I am a hardass.
Or at least that’s what I like to tell myself.
The truth is…I’m a Sap. (With a capital S.) I swoon over fluffy kittens, I lose all comprehension of the English language around babies, and though I tell my husband our DVR is full of ABC Family melodramas simply to torture him, the fact is, I just freaking love them.
Let’s be honest for a second shall we? There is nothing more compelling than a gaggle of perfectly coifed uber rich socialites. The Princess. The Underdog. The Mean Girl (insert meow.) they are (in a sense) immaculately scripted reality TV body doubles. And while we KNOW we shouldn’t watch them (like we know we shouldn’t watch a dog chase it’s tail for an hour) we just can’t help ourselves. It’s too damn entertaining not to.
Game. Set. Match. is an ABC Family drama in the form of a book. Full of pretty people. Jamb packed with angst filled kissing. Totally cliche. And UNDENIABLY absorbing. (Even if your only interest in Tennis is Paul Bettany via Wimbledon from way back in 2004.)
The most interesting thing about GSM is that it comes at you from every angle.
Whatever do you mean Misty?
Well, unlike the books that are traditionally published in this genre (which is a weird mix of YA and NA) we are not limited to one perspective.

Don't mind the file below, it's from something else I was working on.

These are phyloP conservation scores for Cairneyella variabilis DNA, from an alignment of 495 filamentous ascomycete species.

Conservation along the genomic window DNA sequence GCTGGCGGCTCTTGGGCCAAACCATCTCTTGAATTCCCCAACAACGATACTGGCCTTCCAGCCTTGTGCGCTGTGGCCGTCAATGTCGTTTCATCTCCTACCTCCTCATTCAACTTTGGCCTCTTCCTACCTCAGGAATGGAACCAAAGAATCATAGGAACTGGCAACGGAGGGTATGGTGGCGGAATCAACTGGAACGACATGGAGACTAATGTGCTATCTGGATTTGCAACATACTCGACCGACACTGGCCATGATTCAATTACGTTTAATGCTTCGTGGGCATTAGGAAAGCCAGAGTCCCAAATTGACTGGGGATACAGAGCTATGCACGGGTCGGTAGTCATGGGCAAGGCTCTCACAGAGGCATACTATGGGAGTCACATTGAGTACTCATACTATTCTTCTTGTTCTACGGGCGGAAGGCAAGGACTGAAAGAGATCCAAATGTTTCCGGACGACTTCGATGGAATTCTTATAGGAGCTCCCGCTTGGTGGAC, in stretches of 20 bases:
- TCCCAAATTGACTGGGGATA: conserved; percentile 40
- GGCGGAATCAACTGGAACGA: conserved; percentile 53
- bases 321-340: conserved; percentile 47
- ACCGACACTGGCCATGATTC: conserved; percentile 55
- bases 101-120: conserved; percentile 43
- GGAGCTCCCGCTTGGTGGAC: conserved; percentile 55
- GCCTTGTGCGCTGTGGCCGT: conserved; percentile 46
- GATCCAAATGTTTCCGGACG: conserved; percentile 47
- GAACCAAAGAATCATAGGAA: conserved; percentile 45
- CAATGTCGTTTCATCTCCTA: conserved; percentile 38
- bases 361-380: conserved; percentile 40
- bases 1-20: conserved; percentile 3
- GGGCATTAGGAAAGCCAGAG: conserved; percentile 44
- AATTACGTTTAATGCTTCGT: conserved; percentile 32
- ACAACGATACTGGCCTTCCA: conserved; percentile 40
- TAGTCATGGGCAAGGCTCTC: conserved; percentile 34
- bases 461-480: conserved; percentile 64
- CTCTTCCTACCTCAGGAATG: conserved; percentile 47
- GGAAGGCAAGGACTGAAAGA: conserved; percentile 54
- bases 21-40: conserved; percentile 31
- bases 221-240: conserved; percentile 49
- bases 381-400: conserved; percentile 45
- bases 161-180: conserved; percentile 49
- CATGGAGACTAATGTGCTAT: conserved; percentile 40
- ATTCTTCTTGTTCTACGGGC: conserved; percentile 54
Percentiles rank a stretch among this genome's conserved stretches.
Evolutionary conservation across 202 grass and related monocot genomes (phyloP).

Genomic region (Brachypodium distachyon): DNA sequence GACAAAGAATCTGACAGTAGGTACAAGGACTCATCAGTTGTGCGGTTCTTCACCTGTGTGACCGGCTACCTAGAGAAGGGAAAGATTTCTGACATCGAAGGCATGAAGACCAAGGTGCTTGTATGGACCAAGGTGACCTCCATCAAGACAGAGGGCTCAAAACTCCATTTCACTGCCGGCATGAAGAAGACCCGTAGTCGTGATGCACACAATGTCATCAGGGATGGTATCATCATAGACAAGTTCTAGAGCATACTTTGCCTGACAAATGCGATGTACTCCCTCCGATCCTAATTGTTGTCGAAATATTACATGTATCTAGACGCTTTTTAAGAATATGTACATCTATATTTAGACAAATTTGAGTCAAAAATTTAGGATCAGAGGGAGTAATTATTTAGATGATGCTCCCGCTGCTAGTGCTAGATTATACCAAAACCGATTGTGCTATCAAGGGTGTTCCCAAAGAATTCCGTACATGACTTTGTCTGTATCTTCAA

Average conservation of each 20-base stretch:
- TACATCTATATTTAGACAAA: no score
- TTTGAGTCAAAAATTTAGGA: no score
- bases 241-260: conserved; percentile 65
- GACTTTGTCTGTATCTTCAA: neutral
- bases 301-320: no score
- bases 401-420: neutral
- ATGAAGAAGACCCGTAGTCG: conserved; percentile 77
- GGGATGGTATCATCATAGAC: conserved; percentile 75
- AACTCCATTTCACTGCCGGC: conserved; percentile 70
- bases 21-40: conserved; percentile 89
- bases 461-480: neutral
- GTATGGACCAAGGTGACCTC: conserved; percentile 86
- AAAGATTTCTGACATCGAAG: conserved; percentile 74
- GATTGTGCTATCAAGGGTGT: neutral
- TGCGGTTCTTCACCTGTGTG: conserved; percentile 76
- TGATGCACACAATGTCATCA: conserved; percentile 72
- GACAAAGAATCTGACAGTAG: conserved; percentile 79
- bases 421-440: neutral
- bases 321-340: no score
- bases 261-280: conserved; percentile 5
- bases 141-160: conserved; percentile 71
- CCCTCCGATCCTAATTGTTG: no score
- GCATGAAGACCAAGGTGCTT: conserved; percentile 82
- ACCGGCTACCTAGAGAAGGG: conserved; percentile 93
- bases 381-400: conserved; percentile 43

All three girls (Penny, Jas and Indiana) have a voice. Normally this wouldn’t be something I touch on. Multiple POV is not at all uncommon in literature. But Iacopelli’s choice to write her characters this way, in this particular genre, gave her an edge.
We get to see behind the curtain. Meet the wizard and make assumption based on ALL of the information, not just pieces of it.
Is the Princess (Penny) in the story really as untouchable as her peers view her? According to the Underdog (Indiana) no. The Mean girl? (Jas) Yes! Finding out why through their different narratives (both externally and internally) is the hook that won’t let you go.
The Underdog…does she really deserve to be the target of the Mean girl?
Is Mean Girl actually mean? Or is she just misunderstood?
The complex choice in storytelling allowed for a complex range of emotions, ultimately making the characters approachable. (Despite their unconventional tennis star upbringing.) And in the end, they morphed into something that can almost be misconstrued as “likeable.”
As for the plot…it was formulaic But in a good way. (Hey..simmer down, it’s possible!) I knew what was coming roughly 10 pages before it happened, but I still wanted to know exactly how it would play out. The NEED to know trumps predictable any day of the week. (Why do you think Hallmark movies are so successful?)
When it’s all said and done, I think the biggest compliment I can give Game. Set. Match is that there is absolutely nothing wrong with it. (Which coming from my over analytical and judgy mind is like handing out an Oscar.) It’s fun. It’s quirky. And incredibly easy to read. (1 day max.) Perfect for those of you stocking your kindle for the summer.
Happy Reading my fellow Kindle-ites and remember: sometimes its ok to be a little sappy.